It is amazing now to think that mother, who did not know a word of English, could make such a trip with two young children and arrive safely at her destination of 1236 Washington Street, Folly Cove, Gloucester, Massachusetts, U. S. A. One can only say it speaks well for the know-how of the authorities involved in that great immigration era in our nation's history.

After Mother's arrival at Folly Cove with its humming activity, she was at first overwhelmed by it all. However, after a quiet period (and a good cry) one day by herself sitting on the rocks at Folly Cove beach at the foot of the Williams' land, she looked at the beautiful nature around her, the ocean, the sky, the cliffs of Folly Point, and realizing the soothing beauty all around her she suddenly said to herself "This is it." And she never cried again!

Samuel and Alexandra Seppala, 1927
Hilma (back row, center) was born in Finland,
the others at home in Folly Cove
She made many new friends and entered into the busy life of the immigrant settlement. Coffee pots were always brewing, and everyone helped one another with a mutual understanding of each other's problems.

Folly Cove c. 1925
W. D. Hoyt Sr. photo
There were so many Finnish children to play with that most of us older children knew no English (myself included) when we entered school. When I, many years later, asked my first grade teacher how she ever coped with so many of us, she said, "I knew you all came from good families, and you learned fast."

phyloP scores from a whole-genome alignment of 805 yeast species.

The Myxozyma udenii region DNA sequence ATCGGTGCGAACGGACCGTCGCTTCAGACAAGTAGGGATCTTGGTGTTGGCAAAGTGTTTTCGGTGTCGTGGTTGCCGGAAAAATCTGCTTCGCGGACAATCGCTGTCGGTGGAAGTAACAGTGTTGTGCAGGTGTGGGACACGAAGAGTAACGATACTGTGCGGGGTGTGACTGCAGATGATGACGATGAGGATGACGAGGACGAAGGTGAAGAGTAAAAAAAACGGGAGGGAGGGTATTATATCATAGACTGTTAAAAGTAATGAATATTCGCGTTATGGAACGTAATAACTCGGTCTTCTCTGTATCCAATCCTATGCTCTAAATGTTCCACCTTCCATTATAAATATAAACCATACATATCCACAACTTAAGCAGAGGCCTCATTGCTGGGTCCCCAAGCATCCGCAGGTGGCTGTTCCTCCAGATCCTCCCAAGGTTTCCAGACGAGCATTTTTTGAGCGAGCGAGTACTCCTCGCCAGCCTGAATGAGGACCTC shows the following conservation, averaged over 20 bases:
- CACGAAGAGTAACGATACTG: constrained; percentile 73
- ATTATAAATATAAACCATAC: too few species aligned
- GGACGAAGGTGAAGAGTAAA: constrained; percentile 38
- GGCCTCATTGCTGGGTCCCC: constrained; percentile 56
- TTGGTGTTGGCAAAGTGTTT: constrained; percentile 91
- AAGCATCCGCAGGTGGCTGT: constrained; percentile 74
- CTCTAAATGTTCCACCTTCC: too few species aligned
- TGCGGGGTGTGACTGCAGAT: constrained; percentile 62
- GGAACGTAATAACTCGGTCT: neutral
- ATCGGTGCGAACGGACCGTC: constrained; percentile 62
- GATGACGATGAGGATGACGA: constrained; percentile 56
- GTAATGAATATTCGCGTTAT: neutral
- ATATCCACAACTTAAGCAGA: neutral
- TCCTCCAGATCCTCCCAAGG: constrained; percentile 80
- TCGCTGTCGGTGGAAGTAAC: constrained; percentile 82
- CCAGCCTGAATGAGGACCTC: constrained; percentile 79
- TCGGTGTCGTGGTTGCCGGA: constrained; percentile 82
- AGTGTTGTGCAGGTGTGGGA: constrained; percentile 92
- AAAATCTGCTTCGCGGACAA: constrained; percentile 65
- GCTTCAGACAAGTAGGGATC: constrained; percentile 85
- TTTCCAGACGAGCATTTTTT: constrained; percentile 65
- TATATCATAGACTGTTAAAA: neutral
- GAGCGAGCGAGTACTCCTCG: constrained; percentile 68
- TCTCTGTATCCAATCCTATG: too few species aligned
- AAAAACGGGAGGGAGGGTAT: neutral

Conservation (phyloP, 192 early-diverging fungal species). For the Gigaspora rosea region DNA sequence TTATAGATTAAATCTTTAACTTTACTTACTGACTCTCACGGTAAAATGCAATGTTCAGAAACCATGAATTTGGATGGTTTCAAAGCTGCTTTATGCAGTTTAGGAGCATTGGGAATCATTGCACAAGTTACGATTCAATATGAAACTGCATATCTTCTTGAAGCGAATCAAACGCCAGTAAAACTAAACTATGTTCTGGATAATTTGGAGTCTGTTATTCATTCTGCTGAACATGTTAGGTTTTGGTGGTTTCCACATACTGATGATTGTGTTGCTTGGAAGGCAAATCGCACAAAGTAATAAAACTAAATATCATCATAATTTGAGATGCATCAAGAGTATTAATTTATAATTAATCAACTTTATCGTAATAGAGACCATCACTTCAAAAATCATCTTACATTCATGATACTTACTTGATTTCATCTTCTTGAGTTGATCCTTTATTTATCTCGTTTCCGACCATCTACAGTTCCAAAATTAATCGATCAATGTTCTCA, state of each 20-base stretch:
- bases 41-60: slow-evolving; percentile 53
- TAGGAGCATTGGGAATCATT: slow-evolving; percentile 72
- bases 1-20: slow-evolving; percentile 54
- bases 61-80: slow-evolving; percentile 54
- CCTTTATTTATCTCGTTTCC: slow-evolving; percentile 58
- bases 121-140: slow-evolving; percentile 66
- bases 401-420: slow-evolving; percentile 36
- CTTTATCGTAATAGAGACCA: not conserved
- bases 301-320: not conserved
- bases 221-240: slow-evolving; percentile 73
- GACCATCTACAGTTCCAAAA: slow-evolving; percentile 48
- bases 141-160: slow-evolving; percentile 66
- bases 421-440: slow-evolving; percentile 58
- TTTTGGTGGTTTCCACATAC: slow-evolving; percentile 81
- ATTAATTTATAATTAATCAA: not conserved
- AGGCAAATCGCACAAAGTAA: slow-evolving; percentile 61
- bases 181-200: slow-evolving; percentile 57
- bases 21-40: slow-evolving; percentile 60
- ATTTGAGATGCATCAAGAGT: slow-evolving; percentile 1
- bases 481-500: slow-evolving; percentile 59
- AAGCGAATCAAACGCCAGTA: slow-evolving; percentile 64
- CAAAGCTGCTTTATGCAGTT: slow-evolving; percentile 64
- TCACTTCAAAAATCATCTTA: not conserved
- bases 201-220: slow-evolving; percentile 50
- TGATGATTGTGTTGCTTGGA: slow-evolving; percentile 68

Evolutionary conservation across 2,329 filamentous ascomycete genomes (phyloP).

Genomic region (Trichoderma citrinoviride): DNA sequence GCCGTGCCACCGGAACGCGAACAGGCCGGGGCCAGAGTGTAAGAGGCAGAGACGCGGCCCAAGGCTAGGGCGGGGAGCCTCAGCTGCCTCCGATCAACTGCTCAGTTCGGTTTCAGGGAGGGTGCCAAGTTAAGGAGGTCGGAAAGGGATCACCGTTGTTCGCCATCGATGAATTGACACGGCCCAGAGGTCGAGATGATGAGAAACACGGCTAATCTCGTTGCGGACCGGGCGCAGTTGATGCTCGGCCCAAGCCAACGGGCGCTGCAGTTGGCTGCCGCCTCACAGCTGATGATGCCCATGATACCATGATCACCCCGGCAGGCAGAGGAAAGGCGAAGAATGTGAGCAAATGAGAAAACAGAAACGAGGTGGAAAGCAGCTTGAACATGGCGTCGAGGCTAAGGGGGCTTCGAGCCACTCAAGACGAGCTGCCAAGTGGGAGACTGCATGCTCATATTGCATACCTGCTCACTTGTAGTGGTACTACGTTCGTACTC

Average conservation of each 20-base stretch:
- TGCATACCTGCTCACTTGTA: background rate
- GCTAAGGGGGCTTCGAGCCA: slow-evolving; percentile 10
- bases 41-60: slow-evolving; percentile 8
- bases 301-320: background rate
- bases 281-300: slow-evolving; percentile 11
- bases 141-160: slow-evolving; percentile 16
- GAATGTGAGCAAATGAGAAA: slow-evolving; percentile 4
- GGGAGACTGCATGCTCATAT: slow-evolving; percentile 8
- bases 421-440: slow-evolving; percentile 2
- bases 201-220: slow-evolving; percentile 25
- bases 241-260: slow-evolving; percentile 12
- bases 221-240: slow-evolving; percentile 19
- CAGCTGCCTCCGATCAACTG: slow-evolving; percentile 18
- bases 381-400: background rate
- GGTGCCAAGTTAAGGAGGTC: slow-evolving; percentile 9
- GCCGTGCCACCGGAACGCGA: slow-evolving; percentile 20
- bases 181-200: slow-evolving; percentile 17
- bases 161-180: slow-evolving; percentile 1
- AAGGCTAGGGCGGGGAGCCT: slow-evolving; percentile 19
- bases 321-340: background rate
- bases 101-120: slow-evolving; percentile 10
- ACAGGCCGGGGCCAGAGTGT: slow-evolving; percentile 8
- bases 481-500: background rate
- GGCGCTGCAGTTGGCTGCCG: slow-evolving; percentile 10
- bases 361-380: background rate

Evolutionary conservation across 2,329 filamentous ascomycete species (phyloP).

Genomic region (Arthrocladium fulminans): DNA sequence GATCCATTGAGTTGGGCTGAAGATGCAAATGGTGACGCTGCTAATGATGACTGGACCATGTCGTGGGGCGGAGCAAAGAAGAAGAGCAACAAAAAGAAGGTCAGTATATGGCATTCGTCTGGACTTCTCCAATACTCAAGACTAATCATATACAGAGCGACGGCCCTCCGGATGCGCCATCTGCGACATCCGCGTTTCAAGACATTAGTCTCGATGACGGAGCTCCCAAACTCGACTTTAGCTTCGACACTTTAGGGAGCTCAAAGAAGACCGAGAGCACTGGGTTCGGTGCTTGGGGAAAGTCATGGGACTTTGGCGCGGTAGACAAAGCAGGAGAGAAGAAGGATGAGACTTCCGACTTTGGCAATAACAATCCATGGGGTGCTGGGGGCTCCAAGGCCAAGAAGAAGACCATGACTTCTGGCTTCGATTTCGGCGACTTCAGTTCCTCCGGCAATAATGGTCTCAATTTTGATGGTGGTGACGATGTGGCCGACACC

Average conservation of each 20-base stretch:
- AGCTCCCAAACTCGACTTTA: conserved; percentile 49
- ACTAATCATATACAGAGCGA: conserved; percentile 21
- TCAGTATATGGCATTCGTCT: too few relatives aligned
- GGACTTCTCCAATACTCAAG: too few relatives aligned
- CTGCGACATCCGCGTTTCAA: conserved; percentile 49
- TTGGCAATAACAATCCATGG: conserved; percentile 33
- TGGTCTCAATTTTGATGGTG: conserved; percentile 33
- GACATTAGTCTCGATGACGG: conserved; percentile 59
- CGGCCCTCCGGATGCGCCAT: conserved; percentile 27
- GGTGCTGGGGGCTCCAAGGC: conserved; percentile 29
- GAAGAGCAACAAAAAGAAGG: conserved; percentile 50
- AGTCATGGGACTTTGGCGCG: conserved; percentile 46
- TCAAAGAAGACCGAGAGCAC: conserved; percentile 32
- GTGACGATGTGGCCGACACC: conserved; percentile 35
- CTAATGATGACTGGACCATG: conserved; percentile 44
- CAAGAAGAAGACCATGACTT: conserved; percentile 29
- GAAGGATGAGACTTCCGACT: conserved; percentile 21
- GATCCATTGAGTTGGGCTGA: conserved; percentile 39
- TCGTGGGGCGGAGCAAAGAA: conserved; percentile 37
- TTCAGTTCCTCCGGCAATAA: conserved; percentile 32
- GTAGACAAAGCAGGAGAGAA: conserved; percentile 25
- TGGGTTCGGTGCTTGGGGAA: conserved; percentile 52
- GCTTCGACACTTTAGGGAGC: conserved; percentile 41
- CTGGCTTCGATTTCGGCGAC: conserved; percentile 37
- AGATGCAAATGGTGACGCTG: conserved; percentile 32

Seppala horse team moving stones from beach
Father worked in the quarries up to 1919, when he bought the Williams property from Ulriika, after her husband's death. He gradually went from stone work into a dairy and sauna business as did Matti Williams before him. As time went on the nineteen-room house was occupied more and more by the Seppalas, with eleven children in the family, and became even more of a Seppala homestead when Mother had the other fourteen room house demolished in 1945. After father's death in 1943, the dairy business was sold to Dr. Babson Farm in Riverdale.
Samuel Seppala and son driving cows to pasture,
Gloucester/Rockport Town Line
Sandra Seppala Jamieson
2014 interview

My father Lauri grew up at Sunnyside Farm, delivering milk before school. They used to take the cows to graze in the adjacent meadow owned by the Taylors across a little bridge over the brook that flows into the Cove.  They cut hay in the big fields out on Folly Point. Eventually they had to add a milk room to the barn when pasteurization became required.

Lauri Seppala 1923